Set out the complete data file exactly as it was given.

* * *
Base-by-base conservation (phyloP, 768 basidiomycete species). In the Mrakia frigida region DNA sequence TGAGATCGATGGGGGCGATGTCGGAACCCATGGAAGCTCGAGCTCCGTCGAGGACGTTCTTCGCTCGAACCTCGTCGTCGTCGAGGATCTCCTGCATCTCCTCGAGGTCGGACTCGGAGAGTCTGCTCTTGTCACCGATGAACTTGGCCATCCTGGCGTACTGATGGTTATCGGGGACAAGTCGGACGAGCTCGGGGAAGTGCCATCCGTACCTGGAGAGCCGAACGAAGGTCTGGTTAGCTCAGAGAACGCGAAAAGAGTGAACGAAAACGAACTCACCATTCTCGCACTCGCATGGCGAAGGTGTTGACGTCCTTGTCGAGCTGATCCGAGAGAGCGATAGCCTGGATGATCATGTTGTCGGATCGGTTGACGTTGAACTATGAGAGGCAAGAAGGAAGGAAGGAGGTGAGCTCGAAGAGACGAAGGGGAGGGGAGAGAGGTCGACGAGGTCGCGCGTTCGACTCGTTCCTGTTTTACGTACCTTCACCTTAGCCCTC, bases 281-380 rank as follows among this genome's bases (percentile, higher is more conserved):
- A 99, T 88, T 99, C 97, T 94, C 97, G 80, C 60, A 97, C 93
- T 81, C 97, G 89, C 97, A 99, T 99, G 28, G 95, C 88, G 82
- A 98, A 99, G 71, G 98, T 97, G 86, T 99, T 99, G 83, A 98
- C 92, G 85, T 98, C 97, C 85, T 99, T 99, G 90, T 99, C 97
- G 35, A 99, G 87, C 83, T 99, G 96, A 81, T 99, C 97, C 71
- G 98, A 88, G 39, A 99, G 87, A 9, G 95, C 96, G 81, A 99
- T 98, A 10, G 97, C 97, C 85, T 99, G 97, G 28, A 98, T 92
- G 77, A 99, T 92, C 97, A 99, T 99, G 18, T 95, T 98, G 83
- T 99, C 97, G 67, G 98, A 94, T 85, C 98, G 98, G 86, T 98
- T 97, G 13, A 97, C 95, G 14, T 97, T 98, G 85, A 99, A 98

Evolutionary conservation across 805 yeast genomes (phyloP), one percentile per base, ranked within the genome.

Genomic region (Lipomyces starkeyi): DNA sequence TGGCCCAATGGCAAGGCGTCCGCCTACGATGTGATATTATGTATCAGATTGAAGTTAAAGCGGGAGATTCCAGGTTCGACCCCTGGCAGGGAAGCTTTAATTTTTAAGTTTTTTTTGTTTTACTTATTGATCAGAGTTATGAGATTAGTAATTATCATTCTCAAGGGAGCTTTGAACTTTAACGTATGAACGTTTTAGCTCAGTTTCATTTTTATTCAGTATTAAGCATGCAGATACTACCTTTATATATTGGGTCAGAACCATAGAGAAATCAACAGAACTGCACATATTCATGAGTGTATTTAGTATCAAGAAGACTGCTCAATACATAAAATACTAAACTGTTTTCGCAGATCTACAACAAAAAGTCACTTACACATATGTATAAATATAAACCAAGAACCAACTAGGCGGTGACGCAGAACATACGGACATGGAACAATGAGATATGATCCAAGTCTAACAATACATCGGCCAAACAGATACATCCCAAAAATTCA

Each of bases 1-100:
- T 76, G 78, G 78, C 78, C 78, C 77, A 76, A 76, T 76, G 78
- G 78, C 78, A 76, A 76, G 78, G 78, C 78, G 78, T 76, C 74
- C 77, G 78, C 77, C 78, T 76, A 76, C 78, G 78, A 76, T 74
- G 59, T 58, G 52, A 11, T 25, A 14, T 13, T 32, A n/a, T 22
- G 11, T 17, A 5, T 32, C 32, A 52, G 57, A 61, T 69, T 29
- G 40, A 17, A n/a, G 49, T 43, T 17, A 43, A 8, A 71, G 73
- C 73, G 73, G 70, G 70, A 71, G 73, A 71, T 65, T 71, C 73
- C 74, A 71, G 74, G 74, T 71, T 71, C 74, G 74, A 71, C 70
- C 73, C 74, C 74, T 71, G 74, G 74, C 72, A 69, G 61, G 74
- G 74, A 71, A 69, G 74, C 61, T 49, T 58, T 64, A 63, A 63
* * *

Base-by-base conservation (phyloP, 768 basidiomycete species). In the Mrakia frigida region DNA sequence TGAGATCGATGGGGGCGATGTCGGAACCCATGGAAGCTCGAGCTCCGTCGAGGACGTTCTTCGCTCGAACCTCGTCGTCGTCGAGGATCTCCTGCATCTCCTCGAGGTCGGACTCGGAGAGTCTGCTCTTGTCACCGATGAACTTGGCCATCCTGGCGTACTGATGGTTATCGGGGACAAGTCGGACGAGCTCGGGGAAGTGCCATCCGTACCTGGAGAGCCGAACGAAGGTCTGGTTAGCTCAGAGAACGCGAAAAGAGTGAACGAAAACGAACTCACCATTCTCGCACTCGCATGGCGAAGGTGTTGACGTCCTTGTCGAGCTGATCCGAGAGAGCGATAGCCTGGATGATCATGTTGTCGGATCGGTTGACGTTGAACTATGAGAGGCAAGAAGGAAGGAAGGAGGTGAGCTCGAAGAGACGAAGGGGAGGGGAGAGAGGTCGACGAGGTCGCGCGTTCGACTCGTTCCTGTTTTACGTACCTTCACCTTAGCCCTC, bases 281-380 rank as follows among this genome's bases (percentile, higher is more conserved):
- A 99, T 88, T 99, C 97, T 94, C 97, G 80, C 60, A 97, C 93
- T 81, C 97, G 89, C 97, A 99, T 99, G 28, G 95, C 88, G 82
- A 98, A 99, G 71, G 98, T 97, G 86, T 99, T 99, G 83, A 98
- C 92, G 85, T 98, C 97, C 85, T 99, T 99, G 90, T 99, C 97
- G 35, A 99, G 87, C 83, T 99, G 96, A 81, T 99, C 97, C 71
- G 98, A 88, G 39, A 99, G 87, A 9, G 95, C 96, G 81, A 99
- T 98, A 10, G 97, C 97, C 85, T 99, G 97, G 28, A 98, T 92
- G 77, A 99, T 92, C 97, A 99, T 99, G 18, T 95, T 98, G 83
- T 99, C 97, G 67, G 98, A 94, T 85, C 98, G 98, G 86, T 98
- T 97, G 13, A 97, C 95, G 14, T 97, T 98, G 85, A 99, A 98

Evolutionary conservation across 805 yeast genomes (phyloP), one percentile per base, ranked within the genome.

Genomic region (Lipomyces starkeyi): DNA sequence TGGCCCAATGGCAAGGCGTCCGCCTACGATGTGATATTATGTATCAGATTGAAGTTAAAGCGGGAGATTCCAGGTTCGACCCCTGGCAGGGAAGCTTTAATTTTTAAGTTTTTTTTGTTTTACTTATTGATCAGAGTTATGAGATTAGTAATTATCATTCTCAAGGGAGCTTTGAACTTTAACGTATGAACGTTTTAGCTCAGTTTCATTTTTATTCAGTATTAAGCATGCAGATACTACCTTTATATATTGGGTCAGAACCATAGAGAAATCAACAGAACTGCACATATTCATGAGTGTATTTAGTATCAAGAAGACTGCTCAATACATAAAATACTAAACTGTTTTCGCAGATCTACAACAAAAAGTCACTTACACATATGTATAAATATAAACCAAGAACCAACTAGGCGGTGACGCAGAACATACGGACATGGAACAATGAGATATGATCCAAGTCTAACAATACATCGGCCAAACAGATACATCCCAAAAATTCA

Each of bases 1-100:
- T 76, G 78, G 78, C 78, C 78, C 77, A 76, A 76, T 76, G 78
- G 78, C 78, A 76, A 76, G 78, G 78, C 78, G 78, T 76, C 74
- C 77, G 78, C 77, C 78, T 76, A 76, C 78, G 78, A 76, T 74
- G 59, T 58, G 52, A 11, T 25, A 14, T 13, T 32, A n/a, T 22
- G 11, T 17, A 5, T 32, C 32, A 52, G 57, A 61, T 69, T 29
- G 40, A 17, A n/a, G 49, T 43, T 17, A 43, A 8, A 71, G 73
- C 73, G 73, G 70, G 70, A 71, G 73, A 71, T 65, T 71, C 73
- C 74, A 71, G 74, G 74, T 71, T 71, C 74, G 74, A 71, C 70
- C 73, C 74, C 74, T 71, G 74, G 74, C 72, A 69, G 61, G 74
- G 74, A 71, A 69, G 74, C 61, T 49, T 58, T 64, A 63, A 63